NOFASD Australia had campaigned for a National FASD Plan in Australia for over 14 years. It took Sue Miers and a small group of volunteers a considerable length of time to convince governments to listen to their concerns and take the issue of FASD seriously. In August 2013, NOFASD Australia welcomed the release of the very first Commonwealth FASD Action Plan (2013-14 to 2016-2017) and looked forward to working with the Federal Government to further develop the detail of the plan. Then in June 2014, the current government released their National Strategy to Tackle Fetal Alcohol Spectrum Disorder allocating $9.2million “to tackle what is the highest incidence of FASD or FAS harm in the world in some Australian communities. Babies whose mothers consume alcohol when they are pregnant may be born with a range of irreversible disabilities including cognitive impairment, physical, behavioural and learning disabilities,” advised Federal Member for Murray, Dr Sharman Stone in a media release.
Below is a timeline of more recent events and activities which have culminated in the development of a national FASD Action Plan.
August 2008 The Ministerial Council on Drug Strategy FASD Working Group, the Department of Health and Ageing and Drug and Alcohol Services South Australia held a FASD Workshop in Adelaide. The goal of the workshop was to identify potential future directions and strategies for responding to alcohol use in pregnancy.
August 2009Monograph submitted to the Intergovernmental Committee on Drugs Working Party on Fetal AlcoholSpectrum Disorders (updated version released in 2012).
March 2010Alcohol in Pregnancy: What questions should we be asking?, Report to the Commonwealth Department of Health and Ageing, led by Associate Professor Jane Halliday and Professor Elizabeth Elliott.
August 2010 – May 2012Project to develop a diagnostic instrument for FASD in Australia. The project was funded by the federal Department of Health and Ageing and led by Winthrop Research Professor Carol Bower from the Telethon Institute for Child Health Research and Professor Elizabeth Elliott AM from the University of Sydney. An Australian FASD Collaboration was formed to conduct the project, including health professionals, researchers, consumer and community members. NOFASD Australia is represented on the Collaboration by Ms Sue Miers. Funding under the recently announced Commonwealth FASD Action Plan will enable testing of the diagnostic tool and the development of clinical guidelines for its use.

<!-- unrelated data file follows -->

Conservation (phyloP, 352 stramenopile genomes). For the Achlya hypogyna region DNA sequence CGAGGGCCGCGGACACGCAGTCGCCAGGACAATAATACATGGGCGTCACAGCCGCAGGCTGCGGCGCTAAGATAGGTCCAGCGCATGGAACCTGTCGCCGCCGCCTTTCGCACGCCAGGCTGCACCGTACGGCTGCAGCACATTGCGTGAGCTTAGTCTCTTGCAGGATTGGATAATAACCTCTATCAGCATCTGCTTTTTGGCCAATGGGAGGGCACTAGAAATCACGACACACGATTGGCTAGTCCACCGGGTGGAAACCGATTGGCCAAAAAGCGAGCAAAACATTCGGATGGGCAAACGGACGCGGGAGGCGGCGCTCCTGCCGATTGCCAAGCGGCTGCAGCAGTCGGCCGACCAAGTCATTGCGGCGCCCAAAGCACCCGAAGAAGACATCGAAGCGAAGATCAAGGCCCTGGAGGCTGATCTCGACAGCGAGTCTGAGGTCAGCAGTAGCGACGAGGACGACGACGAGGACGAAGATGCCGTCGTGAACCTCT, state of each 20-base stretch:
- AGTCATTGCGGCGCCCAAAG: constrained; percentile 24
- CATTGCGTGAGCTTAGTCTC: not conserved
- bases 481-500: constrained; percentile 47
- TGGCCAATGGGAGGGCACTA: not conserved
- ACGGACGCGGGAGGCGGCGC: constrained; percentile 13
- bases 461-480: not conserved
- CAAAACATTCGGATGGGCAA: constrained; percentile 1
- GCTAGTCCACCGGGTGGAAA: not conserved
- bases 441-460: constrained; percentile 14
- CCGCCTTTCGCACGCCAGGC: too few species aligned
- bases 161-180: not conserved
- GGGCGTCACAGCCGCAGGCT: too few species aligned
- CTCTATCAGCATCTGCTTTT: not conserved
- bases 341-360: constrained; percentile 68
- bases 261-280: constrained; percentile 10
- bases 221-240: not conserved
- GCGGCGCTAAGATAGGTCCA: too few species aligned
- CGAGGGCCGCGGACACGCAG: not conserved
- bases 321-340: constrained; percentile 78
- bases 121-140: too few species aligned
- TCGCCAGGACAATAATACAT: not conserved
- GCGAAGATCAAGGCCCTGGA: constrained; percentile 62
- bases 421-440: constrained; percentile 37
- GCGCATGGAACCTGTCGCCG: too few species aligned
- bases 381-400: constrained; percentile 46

November 2011The Commonwealth Government announced a national inquiry into the prevention, diagnosis and management of FASD, to be conducted by the House of Representatives Standing Committee on Social Policy and Legal Affairs. The terms of reference of the inquiry included prevention strategies, intervention needs and management issues;
September 2012The Foundation for Alcohol Research and Education (FARE) released The Australian Fetal Alcohol Spectrum Disorders Action Plan 2013-2016. The Plan was facilitated and developed by FARE and was supported by the collaboration and involvement of 33 leading Australian FASD experts including researchers, doctors, carers, communities and families, including NOFASD Australia. The plan was fully costed at $37 million and addressed five priority areas:
To coincide with the launch of the Action Plan, representatives from NOFASD Australia joined FARE and other FASD experts for a ‘Day of Action’ at Parliament House, Canberra, meeting with over 60 federal government politicians to talk about the issue of FASD.
20 September 2012Government of Western Australia Education and Health Standing Committee released its report Foetal Alcohol Spectrum Disorder: The Invisible Disability
29 November 2012Final report of the national FASD Inquiry tabled in parliament, FASD: The Hidden Harm – Inquiry into the Prevention, Diagnosis and Management of Fetal Alcohol Spectrum Disorders
June 2013NOFASD Australia invited to attend a Round Table to provide input into the development of a Commonwealth FASD Action Plan. NOFASD Australia was one of four organisations represented to talk to a range of departmental representatives.
August 2013The Commonwealth Government responded to the FASD: The Hidden Harm report by announcing $20 million over four years for a national FASD Action Plan, Responding to the Impact of Fetal Alcohol Spectrum Disorders in Australia – A Commonwealth Action Plan’2013-14 to 2016-2017. The Commonwealth Action Plan contains 5 key action areas:
June 2014Current Government FASD Action Plan launched 25th June 2014 by Minister Nash. Click here to read the media release